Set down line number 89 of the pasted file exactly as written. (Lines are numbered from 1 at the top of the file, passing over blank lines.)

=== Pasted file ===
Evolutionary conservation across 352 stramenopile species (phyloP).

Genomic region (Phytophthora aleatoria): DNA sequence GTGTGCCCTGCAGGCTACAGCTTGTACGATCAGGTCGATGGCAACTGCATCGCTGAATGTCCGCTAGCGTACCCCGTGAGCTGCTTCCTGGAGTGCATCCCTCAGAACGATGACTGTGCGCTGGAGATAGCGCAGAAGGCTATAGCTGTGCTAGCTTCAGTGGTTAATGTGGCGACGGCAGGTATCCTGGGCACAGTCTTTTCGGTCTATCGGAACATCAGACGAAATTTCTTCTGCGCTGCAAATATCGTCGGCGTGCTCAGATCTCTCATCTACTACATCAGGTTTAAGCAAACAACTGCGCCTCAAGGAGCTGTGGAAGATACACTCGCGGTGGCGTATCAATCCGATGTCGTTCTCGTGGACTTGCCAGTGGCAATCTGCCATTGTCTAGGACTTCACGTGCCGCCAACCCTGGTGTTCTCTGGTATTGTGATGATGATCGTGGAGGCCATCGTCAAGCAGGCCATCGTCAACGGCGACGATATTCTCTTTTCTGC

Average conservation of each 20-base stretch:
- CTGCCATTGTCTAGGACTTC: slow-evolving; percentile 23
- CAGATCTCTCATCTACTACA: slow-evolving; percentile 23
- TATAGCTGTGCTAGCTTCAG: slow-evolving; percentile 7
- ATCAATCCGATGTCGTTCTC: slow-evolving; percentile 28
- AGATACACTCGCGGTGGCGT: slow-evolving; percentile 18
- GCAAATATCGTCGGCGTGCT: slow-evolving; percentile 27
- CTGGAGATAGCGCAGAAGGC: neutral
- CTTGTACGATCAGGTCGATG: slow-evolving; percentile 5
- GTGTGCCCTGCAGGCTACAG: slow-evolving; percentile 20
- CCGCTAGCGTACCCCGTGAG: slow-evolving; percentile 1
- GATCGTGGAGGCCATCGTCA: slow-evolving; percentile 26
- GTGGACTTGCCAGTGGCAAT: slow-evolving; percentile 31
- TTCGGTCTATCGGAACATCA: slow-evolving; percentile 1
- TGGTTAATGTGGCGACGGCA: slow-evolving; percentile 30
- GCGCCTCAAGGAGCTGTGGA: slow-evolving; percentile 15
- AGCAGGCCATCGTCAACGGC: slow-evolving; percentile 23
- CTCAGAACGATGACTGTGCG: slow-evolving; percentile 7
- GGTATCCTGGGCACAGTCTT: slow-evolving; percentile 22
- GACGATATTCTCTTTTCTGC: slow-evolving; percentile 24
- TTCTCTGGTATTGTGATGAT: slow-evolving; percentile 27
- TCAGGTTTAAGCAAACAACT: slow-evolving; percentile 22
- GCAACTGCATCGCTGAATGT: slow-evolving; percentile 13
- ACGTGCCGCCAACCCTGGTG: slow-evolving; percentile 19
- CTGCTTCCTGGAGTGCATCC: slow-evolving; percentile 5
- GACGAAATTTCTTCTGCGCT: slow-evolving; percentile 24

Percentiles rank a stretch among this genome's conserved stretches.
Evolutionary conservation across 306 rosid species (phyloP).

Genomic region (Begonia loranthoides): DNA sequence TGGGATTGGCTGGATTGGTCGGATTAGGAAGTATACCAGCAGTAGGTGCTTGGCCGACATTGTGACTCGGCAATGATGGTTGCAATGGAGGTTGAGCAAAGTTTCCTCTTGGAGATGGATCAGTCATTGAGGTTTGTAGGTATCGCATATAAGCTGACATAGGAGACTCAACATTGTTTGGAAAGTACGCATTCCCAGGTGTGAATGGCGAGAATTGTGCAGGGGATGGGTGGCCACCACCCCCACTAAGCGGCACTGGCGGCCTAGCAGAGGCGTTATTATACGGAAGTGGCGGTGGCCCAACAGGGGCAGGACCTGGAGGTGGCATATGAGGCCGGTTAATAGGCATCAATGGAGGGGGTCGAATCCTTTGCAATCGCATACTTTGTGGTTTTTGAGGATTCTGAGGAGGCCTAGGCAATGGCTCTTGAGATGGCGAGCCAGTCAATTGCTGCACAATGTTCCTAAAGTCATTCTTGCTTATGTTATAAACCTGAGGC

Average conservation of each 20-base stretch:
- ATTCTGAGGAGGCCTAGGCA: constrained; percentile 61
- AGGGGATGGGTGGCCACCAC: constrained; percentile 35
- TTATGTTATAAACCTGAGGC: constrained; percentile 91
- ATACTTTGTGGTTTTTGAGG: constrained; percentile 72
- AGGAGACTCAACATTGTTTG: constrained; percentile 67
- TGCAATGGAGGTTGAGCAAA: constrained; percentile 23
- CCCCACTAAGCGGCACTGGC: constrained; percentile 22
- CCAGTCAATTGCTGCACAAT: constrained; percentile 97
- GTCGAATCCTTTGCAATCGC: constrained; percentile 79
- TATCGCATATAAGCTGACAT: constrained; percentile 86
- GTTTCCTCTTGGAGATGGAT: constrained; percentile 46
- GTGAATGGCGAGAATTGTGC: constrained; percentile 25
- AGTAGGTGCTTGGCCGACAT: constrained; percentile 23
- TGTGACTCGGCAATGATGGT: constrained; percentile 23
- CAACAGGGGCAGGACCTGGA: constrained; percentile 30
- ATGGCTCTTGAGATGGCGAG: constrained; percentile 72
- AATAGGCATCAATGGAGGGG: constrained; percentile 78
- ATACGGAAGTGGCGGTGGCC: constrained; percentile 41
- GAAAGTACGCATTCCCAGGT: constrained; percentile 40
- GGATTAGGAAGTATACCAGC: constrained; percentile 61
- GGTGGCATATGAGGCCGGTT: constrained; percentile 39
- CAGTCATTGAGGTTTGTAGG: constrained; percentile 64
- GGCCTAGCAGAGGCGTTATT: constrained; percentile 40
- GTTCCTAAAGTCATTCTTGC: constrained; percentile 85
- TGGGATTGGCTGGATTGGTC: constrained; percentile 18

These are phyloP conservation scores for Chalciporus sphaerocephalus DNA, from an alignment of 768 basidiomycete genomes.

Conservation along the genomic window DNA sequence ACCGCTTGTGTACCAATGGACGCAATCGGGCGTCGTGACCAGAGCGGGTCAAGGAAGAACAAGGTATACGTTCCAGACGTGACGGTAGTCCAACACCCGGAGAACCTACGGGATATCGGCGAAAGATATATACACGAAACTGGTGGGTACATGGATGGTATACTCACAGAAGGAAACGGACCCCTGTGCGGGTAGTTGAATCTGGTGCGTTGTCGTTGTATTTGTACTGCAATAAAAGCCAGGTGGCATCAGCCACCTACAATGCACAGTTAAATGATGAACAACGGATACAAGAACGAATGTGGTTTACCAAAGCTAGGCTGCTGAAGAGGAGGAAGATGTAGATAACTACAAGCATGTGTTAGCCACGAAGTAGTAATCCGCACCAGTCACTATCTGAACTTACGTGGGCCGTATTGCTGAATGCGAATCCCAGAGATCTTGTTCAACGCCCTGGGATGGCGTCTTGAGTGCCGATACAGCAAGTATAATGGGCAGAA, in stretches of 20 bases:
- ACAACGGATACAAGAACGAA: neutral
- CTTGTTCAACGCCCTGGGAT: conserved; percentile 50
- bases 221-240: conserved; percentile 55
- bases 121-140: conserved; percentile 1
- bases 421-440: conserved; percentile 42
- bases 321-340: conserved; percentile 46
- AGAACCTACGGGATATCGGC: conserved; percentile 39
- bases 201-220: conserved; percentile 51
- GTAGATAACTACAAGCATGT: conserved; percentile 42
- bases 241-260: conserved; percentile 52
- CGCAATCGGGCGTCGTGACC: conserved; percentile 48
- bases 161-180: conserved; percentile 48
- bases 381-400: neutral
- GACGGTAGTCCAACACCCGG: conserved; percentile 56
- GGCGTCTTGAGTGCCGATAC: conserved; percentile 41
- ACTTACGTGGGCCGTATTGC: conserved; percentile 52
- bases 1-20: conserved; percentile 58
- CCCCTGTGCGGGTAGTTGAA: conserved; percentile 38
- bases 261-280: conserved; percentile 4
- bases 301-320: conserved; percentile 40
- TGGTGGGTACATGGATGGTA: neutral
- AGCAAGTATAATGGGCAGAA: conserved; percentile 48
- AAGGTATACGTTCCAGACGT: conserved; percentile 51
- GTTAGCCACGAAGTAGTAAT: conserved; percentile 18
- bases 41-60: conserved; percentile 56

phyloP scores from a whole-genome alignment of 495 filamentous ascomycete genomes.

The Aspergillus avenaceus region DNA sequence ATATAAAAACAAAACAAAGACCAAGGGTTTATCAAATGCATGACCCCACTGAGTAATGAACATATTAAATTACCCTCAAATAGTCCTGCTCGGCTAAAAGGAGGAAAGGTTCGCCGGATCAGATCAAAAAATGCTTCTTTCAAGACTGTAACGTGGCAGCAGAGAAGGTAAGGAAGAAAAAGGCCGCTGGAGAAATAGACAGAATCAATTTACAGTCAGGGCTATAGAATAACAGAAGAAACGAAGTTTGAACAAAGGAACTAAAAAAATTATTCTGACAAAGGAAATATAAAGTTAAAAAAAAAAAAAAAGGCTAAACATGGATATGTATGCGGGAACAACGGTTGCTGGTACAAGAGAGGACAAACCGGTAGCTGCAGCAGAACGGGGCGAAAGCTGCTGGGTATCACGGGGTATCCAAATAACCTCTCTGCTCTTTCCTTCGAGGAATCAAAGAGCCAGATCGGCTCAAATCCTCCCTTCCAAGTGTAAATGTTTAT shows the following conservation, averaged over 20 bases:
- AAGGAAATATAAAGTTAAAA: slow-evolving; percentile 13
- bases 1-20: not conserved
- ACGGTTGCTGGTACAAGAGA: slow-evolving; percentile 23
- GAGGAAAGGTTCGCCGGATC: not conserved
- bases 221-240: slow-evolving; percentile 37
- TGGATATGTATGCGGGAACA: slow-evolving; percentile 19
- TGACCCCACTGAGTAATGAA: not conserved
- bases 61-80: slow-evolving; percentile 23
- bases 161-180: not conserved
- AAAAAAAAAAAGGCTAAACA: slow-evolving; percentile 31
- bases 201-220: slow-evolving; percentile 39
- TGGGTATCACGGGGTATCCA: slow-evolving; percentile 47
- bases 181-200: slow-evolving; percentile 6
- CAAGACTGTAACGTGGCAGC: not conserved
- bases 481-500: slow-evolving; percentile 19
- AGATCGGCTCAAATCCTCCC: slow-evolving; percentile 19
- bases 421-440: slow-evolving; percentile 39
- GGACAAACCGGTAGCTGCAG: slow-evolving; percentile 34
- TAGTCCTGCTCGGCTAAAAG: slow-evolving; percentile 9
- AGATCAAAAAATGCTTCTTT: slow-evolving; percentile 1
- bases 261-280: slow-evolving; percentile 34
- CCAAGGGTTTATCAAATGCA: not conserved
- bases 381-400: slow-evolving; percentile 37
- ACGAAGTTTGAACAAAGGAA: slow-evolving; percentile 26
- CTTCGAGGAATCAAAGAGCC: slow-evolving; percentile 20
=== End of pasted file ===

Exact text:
- ACGGTTGCTGGTACAAGAGA: slow-evolving; percentile 23